Originally posted on Crossover Chronicles  |  Last updated 1/15/13
Dallas-mavericks-denver
According to the boss, Dirk isn't going anywhere Even though it hasn't been discussed widely thus far this season, Dallas Mavericks' owner Mark Cuban has dismissed the notion that his struggling team--sitting at 10 games under .500 in recent days--will trade superstar and long-time franchise player Dirk Nowitzki to clear cap and accelerate the inevitable rebuild Dallas needs to go through, badly. The Mavericks won the NBA Championship in a classic series over the Heat in 2011, capping off a streak of 12 straight playoff appearances that extended until last season, a mark that probably won't continue this season. However, after that incredible triumph in 2011, Dallas cleaned house to a certain extent, losing key players like Tyson Chandler, Caron Butler, and Brandon Haywood--to name a few--who contributed greatly to their win over Miami. Then, after last season, they lost Jason Kidd and Jason Terry, just furthering the extent of which they drained their team of veteran experience to promote youth and cheaper players. Other than Shawn Marion, the only real cog for Dallas that has been with the team throughout the house-cleaning has been Dirk, who since going to Dallas on Draft Day 1998 via trade from the Bucks, has been the image of the Mavericks' successes. He's been that one constant presence who has stuck with the team through the highs and the lows, unlike former teammates like Steve Nash and Jason Kidd, who left on their own volition after shorter stint in Big D. Obviously, it hasn't only been Dirk to thank for the Mavs' continued playoff appearances, as he had some great supporting casts, but there is something to be said about a guy with his staying power and consistent production, even as he's aged and clearly lost some of his physical attributes. I guess that's why Cuban wanted to make it 100% clear that Dirk is going nowhere, because the calming sense and veteran-ship he brings to the table for a younger squad like the Mavs is truly priceless. That's an effect that can't really be seen by someone outside of the locker room but it's something that we know is there and is significant. Even if his talent and production may be slipping, the move to assure Mavs players and fans that their long-loved icon is sure to bring at least some tranquility to a franchise that has had an awful year so far, from missing out on both D-Will and Dwight Howard to its poor start. [follow]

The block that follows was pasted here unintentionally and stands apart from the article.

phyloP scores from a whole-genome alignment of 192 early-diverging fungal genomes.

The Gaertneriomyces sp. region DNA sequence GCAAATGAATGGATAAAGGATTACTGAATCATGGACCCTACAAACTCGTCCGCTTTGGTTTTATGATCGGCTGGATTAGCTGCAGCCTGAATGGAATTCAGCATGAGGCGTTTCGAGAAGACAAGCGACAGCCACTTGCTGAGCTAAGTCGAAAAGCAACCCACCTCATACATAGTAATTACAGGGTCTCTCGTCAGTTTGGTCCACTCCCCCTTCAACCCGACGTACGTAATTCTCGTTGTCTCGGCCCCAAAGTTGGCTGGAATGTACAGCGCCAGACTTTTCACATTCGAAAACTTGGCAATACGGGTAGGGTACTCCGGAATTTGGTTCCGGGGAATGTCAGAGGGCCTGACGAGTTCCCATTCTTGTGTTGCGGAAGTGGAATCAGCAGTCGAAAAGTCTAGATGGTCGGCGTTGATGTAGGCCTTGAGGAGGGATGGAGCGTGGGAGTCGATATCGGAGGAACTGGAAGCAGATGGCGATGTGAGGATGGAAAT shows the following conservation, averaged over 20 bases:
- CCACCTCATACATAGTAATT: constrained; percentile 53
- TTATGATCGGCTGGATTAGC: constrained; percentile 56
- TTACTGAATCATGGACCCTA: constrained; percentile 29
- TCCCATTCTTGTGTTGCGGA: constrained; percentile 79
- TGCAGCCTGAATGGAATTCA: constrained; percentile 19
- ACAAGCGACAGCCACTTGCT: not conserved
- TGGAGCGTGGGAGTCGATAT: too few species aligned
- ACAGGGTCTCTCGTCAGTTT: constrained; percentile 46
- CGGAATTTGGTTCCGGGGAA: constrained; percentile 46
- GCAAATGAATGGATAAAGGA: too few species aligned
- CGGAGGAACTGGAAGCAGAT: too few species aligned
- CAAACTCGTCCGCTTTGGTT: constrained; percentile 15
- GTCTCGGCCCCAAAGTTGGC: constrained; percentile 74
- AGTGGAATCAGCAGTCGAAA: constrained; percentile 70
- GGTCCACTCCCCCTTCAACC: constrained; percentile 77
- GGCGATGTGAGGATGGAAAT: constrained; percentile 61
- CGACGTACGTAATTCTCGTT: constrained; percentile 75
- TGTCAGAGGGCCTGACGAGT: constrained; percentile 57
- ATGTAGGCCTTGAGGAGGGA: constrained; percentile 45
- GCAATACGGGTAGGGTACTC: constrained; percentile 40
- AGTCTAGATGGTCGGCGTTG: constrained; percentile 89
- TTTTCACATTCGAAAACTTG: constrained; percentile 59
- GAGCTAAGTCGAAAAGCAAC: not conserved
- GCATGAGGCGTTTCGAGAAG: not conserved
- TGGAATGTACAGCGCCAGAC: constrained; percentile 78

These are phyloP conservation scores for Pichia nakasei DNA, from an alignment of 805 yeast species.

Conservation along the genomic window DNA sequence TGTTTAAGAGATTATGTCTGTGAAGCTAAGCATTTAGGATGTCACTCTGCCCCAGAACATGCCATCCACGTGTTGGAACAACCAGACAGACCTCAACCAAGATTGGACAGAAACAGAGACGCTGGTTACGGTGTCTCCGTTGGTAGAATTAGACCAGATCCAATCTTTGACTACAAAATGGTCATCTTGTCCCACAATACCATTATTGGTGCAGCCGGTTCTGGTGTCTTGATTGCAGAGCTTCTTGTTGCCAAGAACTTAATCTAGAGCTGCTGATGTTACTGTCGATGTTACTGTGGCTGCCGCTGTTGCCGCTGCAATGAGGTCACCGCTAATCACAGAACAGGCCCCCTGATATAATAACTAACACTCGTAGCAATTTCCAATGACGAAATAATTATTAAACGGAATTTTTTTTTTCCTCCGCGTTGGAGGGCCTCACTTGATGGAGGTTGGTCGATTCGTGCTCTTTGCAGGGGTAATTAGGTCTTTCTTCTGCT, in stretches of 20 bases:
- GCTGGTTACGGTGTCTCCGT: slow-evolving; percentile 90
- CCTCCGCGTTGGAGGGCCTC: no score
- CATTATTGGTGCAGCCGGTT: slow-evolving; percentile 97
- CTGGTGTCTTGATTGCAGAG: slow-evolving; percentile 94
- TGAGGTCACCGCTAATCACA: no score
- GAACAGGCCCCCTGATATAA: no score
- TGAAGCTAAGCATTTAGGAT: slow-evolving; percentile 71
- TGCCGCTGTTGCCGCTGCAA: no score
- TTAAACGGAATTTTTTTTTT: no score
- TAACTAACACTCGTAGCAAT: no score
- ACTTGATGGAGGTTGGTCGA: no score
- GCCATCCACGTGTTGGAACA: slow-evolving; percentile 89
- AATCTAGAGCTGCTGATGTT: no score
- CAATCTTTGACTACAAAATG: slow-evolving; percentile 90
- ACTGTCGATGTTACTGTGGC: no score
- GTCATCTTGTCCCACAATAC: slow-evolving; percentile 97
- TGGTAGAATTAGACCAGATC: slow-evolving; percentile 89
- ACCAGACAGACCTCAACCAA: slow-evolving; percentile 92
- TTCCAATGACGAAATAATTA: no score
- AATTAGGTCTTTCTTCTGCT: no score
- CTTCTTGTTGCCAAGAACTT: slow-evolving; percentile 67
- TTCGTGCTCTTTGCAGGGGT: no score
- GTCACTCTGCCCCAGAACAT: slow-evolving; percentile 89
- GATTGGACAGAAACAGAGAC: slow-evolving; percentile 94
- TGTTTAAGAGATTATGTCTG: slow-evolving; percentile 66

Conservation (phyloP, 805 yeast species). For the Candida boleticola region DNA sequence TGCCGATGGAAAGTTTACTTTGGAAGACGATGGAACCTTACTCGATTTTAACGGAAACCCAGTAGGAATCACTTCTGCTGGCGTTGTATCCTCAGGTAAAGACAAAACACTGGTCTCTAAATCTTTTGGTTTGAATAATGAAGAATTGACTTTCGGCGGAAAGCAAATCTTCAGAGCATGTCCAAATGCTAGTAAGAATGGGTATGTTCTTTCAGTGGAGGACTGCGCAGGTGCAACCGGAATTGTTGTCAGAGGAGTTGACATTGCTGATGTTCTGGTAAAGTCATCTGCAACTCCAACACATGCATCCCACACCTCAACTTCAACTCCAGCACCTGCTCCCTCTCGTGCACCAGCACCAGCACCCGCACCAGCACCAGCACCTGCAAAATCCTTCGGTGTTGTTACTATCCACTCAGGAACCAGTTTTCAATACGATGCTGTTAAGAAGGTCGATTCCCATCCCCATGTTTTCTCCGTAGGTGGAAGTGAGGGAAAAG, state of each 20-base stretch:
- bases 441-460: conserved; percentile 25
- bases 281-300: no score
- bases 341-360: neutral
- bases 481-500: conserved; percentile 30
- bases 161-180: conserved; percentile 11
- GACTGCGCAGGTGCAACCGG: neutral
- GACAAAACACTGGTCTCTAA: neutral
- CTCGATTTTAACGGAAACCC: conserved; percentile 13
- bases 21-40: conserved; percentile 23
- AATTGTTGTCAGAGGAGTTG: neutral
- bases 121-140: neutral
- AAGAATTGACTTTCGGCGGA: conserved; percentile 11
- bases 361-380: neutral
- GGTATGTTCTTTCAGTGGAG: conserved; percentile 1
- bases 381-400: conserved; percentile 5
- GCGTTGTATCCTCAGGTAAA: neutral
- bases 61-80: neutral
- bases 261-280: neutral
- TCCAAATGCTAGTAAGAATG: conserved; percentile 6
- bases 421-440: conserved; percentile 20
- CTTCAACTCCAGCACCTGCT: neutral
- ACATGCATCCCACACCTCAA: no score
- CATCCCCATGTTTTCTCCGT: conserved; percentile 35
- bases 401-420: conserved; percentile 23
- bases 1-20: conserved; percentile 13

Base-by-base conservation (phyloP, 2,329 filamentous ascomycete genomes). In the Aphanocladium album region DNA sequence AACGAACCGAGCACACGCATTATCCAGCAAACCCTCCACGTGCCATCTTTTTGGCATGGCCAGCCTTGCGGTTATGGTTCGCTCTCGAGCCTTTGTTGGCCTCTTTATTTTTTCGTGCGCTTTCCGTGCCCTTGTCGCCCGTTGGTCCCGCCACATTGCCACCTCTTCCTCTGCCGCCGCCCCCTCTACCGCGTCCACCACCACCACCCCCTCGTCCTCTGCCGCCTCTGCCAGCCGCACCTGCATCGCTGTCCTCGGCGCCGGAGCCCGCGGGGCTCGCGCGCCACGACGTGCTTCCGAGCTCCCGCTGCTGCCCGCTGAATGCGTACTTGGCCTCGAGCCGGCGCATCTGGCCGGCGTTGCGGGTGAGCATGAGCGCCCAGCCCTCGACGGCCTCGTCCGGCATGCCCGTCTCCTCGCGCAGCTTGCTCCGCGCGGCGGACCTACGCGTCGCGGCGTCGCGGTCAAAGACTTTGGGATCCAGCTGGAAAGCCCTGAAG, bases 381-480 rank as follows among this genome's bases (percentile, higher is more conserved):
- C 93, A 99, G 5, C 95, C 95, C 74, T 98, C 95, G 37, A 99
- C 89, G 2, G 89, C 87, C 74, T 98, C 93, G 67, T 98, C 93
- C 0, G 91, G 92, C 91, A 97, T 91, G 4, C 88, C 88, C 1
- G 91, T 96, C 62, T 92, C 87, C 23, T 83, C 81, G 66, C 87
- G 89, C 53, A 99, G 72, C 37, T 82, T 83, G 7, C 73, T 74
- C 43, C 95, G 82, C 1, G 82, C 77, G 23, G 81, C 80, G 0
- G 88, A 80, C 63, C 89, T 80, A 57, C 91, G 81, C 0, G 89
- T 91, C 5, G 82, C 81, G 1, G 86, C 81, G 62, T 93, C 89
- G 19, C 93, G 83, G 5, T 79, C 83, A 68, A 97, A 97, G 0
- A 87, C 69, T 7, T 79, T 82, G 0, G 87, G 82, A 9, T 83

This article first appeared on Crossover Chronicles and was syndicated with permission.

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